Hass Weg Productions
June 15th, 2012
Release length: 45:53
Well, one of the typical traits does rear its head here, which is the raw production quality. But, given the material being performed, it sounds great. The guitars have a nice sharpness to them that is made rough thanks to the audio quality, and the bass is pretty loud in the mix as well, keeping up with the chords nicely to add a blunt edge to the dark and sinister riffs. The vocals are a mix between deeper, harsher rhasps, and a more mid-level range that never gets too high. This works well given the hostile music being performed, which is enhanced by the real drumming. Given the spiteful and poisonous attitude of the material, a drum kit would have greatly hindered the album. Instead, the cymbals are used in moderation but still rather crisp and simply sound great when they are the main focus. The thudding of the bass kicks is pretty loud, giving the music a thunderous sound, especially during the faster or blast beat driven passages, the latter of which are kept to a minimum and used to accentuate the melancholic guitar work and atmosphere. The snares have a dull sound, but they are held back in the mix, aiding the kicks well in keeping a deeper tone to the recording, which just adds to the aggression found in the music.
Unfortunately it does take a little bit to be able to appreciate the audio quality of this release, as Apocryphe Apocalypse actually kicks things off in a bit of a rough manner. The music is strong, and it sets up the tone of the album well, but there are times where it seems a good deal of studio interference came into play. The drums at the very start sound a little off beat with the faster guitars, but they correct themselves rather quickly. Towards the end, it seems as if the song is padded out a bit with some copy and paste techniques, which you’ll notice first around the one minute and fifty seconds mark with a sudden shift in tempo brought on by a split-second of immediate awkward silence that hits a few times more as it begins to fade out at the end. Unfortunately this does appear in other tracks, such as the following “The Crimson Cross,” which is a similarly violent, but richer entry that segways well in and out of blastbeats and melancholic passages. The climax, however, throws the recording more into early first wave Black Metal material similar to something Venom might put together that makes you wish the rest of the track were composed of it. “INRI – Igne Nature Renovatur Integra” steps up as another ruthless offering, hammering away at the drums with some tight guitar work, but around the two-and-a-half minute area, things do thin out a bit for a catchier passage. It works for how short it is, but it’s far from the headbang worthy material that surrounds it, and not as beneficial to the atmosphere throughout.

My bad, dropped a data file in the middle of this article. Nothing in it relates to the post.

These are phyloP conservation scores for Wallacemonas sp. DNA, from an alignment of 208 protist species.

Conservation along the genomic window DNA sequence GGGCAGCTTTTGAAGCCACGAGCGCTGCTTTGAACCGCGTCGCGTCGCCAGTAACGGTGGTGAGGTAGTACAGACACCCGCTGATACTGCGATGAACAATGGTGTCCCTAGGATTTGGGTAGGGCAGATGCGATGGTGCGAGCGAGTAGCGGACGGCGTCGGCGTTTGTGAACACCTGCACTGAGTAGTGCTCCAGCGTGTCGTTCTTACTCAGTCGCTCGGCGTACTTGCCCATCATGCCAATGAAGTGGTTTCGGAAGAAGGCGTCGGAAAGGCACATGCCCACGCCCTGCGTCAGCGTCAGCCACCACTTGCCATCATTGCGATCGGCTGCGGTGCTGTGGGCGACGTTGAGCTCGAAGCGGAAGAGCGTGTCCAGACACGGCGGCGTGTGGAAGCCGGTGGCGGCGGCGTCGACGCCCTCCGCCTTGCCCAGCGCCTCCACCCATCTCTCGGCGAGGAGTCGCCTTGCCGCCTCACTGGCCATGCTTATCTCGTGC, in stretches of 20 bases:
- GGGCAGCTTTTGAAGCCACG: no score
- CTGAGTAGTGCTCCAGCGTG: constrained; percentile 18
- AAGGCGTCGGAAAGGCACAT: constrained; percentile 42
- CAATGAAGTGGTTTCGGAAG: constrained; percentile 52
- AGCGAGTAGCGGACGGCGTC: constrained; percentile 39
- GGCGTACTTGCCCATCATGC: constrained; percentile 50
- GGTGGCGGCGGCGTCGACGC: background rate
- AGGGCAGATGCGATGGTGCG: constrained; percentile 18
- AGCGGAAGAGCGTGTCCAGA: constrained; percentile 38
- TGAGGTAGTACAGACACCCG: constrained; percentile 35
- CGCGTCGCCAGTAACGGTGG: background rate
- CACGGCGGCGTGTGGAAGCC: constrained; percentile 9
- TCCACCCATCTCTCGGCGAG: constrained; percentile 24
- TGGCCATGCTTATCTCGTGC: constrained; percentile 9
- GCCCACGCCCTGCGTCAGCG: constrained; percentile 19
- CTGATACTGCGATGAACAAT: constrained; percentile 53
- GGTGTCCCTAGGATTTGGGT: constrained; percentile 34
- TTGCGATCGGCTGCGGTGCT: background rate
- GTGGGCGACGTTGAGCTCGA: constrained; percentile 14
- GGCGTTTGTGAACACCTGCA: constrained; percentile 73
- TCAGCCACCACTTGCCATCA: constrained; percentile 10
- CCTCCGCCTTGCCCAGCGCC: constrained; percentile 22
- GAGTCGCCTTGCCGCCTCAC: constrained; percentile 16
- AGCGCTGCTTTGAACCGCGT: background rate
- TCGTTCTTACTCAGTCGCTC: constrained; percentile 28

While this does make for a venomous Black Metal offering, the sinister early first wave ideas incorporated into some of the songs really make the album stand out a bit more. “Baphomet and Death’s Heads” does a good job at this, working in some excellent two-step drumming for a commanding tone before jumping in and out of modern blasting passages thanks to well executed transitions, making it all come off natural. There are slower segments here as well, and they usher in a bit of a colder sound, but due to the audio quality and general aggression that exists, these areas end up far from the frostbitten atmosphere clearly being aimed for. “Asmodee, le Souffle Ardent de Dieu” is another solid entry that blends the Black Metal eras well, though not really treading into the largely blasting material. Yes, there are faster passages, but they are more to accentuate the dismal atmospheres being established by the guitars. Unfortunately, the chorus sounds a little weak thanks to some simpler material, and while catchy, it doesn’t benefit too much from the raw audio style, especially when the awkward silence kicks in and it feels like a copy and paste job once more, such as the last chorus towards the end that sounds tacked on in more ways than one.
Apocryphe Apocalypse is a pretty strong album that fans of the raw Black Metal style are definitely going to enjoy. Breaking the common expectations of one-man projects being largely generic or just flat out bad, Svartfell puts its best foot forward and honestly gives its all to create a truly sinister and intimidating effort. Unfortunately, I cannot comment on the lyrics since they were not included, but what you can make out without them sounds pretty knowledgeable for the three year research time outlined in the press release. Once you shake the rough first track, and if you can look past the jarring cuts in the music, you’ll discover a well executed effort that is worth experiencing for more than just having one of the one thousand pressings as a collector’s piece.
01. Terribilis Est Locus Iste – 5:53
02. The Crimson Cross – 5:58
03. Baphomet and Death’s Heads – 5:26
04. Depth of the Sacred Stone – 6:16
05. Asmodee, le Souffle Ardent de Dieu – 5:47
06. The Temple Beneath the Cromlech – 6:07
07. INRI – Igne Nature Renovatur Integra – 4:14
08. Mountains of Doom (Part II) – 4:31
09. Maleficium – Epilogue – 1:41
|Overall Score: 8/10
Physical review copy of this release provided by Svartfell.